Well-insulated structures are like tea cosies. How quickly the tea cools will depend on how big the pot is, how thick the tea cosy is and how cold the air is outside it. The effectiveness of the insulated envelope depends on a number of variables, not least the area of the envelope in relation to the heating requirements of the occupants in it and the available internal heat sources.
For example, take the tent dwellers of the Mongolian steppes of Siberia to the deserts of Saudi Arabia. The Turkoman yurt (Figure 1.6) is a tent built on a framework of bent wood, with a felt cloth tent, in which ten or more people can live through the freezing winter months. Heavy clothes are worn, even indoors, and a single central brazier provides heat. The yurt is an airtight structure into which there is very little infiltration of cold air from the driving wind. The area of the whole floor is only in the region of 15-20 m2 so the body heat of the people in the tent makes up a significant amount of the heat they need to warm the family.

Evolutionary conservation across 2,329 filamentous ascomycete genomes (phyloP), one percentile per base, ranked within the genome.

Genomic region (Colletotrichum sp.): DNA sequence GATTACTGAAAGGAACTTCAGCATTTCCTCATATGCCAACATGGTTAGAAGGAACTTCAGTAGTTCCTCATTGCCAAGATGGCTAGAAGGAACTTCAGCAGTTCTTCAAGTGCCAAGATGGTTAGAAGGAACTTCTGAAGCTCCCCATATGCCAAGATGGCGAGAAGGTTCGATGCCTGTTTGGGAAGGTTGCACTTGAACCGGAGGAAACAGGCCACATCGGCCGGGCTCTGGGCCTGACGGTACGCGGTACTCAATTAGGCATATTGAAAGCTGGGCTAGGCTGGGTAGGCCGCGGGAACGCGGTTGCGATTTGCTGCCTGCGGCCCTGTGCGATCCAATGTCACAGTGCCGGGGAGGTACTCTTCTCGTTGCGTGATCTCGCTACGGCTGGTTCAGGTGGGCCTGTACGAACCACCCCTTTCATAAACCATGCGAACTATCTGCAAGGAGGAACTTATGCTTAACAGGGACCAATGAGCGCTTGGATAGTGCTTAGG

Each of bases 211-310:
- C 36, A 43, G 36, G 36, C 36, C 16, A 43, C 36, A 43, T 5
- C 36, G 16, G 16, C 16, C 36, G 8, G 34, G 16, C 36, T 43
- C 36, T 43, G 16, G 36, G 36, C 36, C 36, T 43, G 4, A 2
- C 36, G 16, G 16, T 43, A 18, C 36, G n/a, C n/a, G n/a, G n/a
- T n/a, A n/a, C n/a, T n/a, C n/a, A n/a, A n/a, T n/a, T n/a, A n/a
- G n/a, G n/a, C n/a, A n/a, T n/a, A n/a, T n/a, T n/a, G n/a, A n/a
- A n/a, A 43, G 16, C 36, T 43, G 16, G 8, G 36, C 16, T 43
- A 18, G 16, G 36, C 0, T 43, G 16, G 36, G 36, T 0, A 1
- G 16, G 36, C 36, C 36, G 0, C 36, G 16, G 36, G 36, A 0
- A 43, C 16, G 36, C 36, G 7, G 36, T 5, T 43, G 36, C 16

A Yurt of the Turkoman tribe of Iran (Andrews, 1997, drawn by Susan Parker).
You would probably not survive a severe Mongolian winter in a 300 m2 gher with one small brazier fire and ten people. Insulated envelope buildings need constant heating, from a heat source or from other internal gains such as machines and body heat. The yurt works well because its occupants go to bed very early to conserve heat and light, and sleep at night under thick quilts, often with more than one to a bed, saving considerably on heating. Considerations of the thermal performance of building envelopes are covered in Chapter 2.
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